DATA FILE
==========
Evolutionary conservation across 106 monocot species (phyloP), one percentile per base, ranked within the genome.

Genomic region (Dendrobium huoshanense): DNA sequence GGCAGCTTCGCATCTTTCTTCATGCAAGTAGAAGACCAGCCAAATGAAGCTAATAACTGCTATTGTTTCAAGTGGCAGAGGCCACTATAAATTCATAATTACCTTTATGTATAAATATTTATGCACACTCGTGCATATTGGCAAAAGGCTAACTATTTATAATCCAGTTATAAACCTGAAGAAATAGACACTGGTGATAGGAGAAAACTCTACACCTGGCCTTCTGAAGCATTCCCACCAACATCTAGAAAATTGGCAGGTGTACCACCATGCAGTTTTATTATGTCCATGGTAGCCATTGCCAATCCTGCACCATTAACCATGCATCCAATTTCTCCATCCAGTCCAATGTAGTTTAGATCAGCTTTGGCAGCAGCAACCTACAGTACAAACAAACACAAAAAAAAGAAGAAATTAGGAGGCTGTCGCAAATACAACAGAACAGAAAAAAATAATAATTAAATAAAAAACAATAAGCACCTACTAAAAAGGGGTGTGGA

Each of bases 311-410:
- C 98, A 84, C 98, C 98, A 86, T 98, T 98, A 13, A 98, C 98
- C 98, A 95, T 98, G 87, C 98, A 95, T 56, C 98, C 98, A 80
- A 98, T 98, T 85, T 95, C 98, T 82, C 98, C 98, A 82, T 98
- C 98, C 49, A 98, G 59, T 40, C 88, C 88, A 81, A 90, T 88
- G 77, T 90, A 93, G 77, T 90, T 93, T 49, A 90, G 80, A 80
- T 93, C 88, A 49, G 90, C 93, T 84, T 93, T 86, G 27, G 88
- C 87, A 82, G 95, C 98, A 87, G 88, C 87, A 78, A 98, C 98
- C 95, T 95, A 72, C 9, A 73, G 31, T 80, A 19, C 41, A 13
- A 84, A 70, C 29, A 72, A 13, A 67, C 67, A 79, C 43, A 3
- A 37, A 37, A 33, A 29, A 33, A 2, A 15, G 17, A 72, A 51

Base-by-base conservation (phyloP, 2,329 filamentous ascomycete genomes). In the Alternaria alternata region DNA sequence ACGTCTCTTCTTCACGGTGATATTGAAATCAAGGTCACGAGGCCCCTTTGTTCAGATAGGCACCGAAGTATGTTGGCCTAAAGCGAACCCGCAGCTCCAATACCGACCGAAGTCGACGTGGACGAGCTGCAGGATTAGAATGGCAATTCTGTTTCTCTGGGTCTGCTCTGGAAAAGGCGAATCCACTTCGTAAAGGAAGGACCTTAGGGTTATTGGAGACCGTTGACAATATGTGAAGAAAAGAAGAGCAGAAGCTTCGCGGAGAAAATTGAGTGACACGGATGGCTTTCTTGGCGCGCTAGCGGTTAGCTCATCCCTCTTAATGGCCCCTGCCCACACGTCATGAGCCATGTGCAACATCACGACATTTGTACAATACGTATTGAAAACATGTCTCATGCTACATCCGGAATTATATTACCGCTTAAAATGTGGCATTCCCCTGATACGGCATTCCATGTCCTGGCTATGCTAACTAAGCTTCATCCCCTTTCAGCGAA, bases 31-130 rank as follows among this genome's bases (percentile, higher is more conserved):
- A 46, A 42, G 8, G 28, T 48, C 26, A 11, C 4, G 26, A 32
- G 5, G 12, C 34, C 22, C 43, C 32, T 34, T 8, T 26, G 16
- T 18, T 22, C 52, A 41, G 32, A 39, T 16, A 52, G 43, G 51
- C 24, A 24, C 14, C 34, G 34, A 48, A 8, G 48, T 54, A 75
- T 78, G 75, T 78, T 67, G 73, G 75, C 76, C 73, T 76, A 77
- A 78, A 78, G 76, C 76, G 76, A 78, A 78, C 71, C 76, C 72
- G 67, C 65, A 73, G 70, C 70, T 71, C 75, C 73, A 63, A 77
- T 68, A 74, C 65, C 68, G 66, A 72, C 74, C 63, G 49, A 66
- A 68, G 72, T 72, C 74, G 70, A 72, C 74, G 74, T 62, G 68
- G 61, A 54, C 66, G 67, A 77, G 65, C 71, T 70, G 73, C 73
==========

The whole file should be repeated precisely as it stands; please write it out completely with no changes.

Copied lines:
Evolutionary conservation across 106 monocot species (phyloP), one percentile per base, ranked within the genome.

Genomic region (Dendrobium huoshanense): DNA sequence GGCAGCTTCGCATCTTTCTTCATGCAAGTAGAAGACCAGCCAAATGAAGCTAATAACTGCTATTGTTTCAAGTGGCAGAGGCCACTATAAATTCATAATTACCTTTATGTATAAATATTTATGCACACTCGTGCATATTGGCAAAAGGCTAACTATTTATAATCCAGTTATAAACCTGAAGAAATAGACACTGGTGATAGGAGAAAACTCTACACCTGGCCTTCTGAAGCATTCCCACCAACATCTAGAAAATTGGCAGGTGTACCACCATGCAGTTTTATTATGTCCATGGTAGCCATTGCCAATCCTGCACCATTAACCATGCATCCAATTTCTCCATCCAGTCCAATGTAGTTTAGATCAGCTTTGGCAGCAGCAACCTACAGTACAAACAAACACAAAAAAAAGAAGAAATTAGGAGGCTGTCGCAAATACAACAGAACAGAAAAAAATAATAATTAAATAAAAAACAATAAGCACCTACTAAAAAGGGGTGTGGA

Each of bases 311-410:
- C 98, A 84, C 98, C 98, A 86, T 98, T 98, A 13, A 98, C 98
- C 98, A 95, T 98, G 87, C 98, A 95, T 56, C 98, C 98, A 80
- A 98, T 98, T 85, T 95, C 98, T 82, C 98, C 98, A 82, T 98
- C 98, C 49, A 98, G 59, T 40, C 88, C 88, A 81, A 90, T 88
- G 77, T 90, A 93, G 77, T 90, T 93, T 49, A 90, G 80, A 80
- T 93, C 88, A 49, G 90, C 93, T 84, T 93, T 86, G 27, G 88
- C 87, A 82, G 95, C 98, A 87, G 88, C 87, A 78, A 98, C 98
- C 95, T 95, A 72, C 9, A 73, G 31, T 80, A 19, C 41, A 13
- A 84, A 70, C 29, A 72, A 13, A 67, C 67, A 79, C 43, A 3
- A 37, A 37, A 33, A 29, A 33, A 2, A 15, G 17, A 72, A 51

Base-by-base conservation (phyloP, 2,329 filamentous ascomycete genomes). In the Alternaria alternata region DNA sequence ACGTCTCTTCTTCACGGTGATATTGAAATCAAGGTCACGAGGCCCCTTTGTTCAGATAGGCACCGAAGTATGTTGGCCTAAAGCGAACCCGCAGCTCCAATACCGACCGAAGTCGACGTGGACGAGCTGCAGGATTAGAATGGCAATTCTGTTTCTCTGGGTCTGCTCTGGAAAAGGCGAATCCACTTCGTAAAGGAAGGACCTTAGGGTTATTGGAGACCGTTGACAATATGTGAAGAAAAGAAGAGCAGAAGCTTCGCGGAGAAAATTGAGTGACACGGATGGCTTTCTTGGCGCGCTAGCGGTTAGCTCATCCCTCTTAATGGCCCCTGCCCACACGTCATGAGCCATGTGCAACATCACGACATTTGTACAATACGTATTGAAAACATGTCTCATGCTACATCCGGAATTATATTACCGCTTAAAATGTGGCATTCCCCTGATACGGCATTCCATGTCCTGGCTATGCTAACTAAGCTTCATCCCCTTTCAGCGAA, bases 31-130 rank as follows among this genome's bases (percentile, higher is more conserved):
- A 46, A 42, G 8, G 28, T 48, C 26, A 11, C 4, G 26, A 32
- G 5, G 12, C 34, C 22, C 43, C 32, T 34, T 8, T 26, G 16
- T 18, T 22, C 52, A 41, G 32, A 39, T 16, A 52, G 43, G 51
- C 24, A 24, C 14, C 34, G 34, A 48, A 8, G 48, T 54, A 75
- T 78, G 75, T 78, T 67, G 73, G 75, C 76, C 73, T 76, A 77
- A 78, A 78, G 76, C 76, G 76, A 78, A 78, C 71, C 76, C 72
- G 67, C 65, A 73, G 70, C 70, T 71, C 75, C 73, A 63, A 77
- T 68, A 74, C 65, C 68, G 66, A 72, C 74, C 63, G 49, A 66
- A 68, G 72, T 72, C 74, G 70, A 72, C 74, G 74, T 62, G 68
- G 61, A 54, C 66, G 67, A 77, G 65, C 71, T 70, G 73, C 73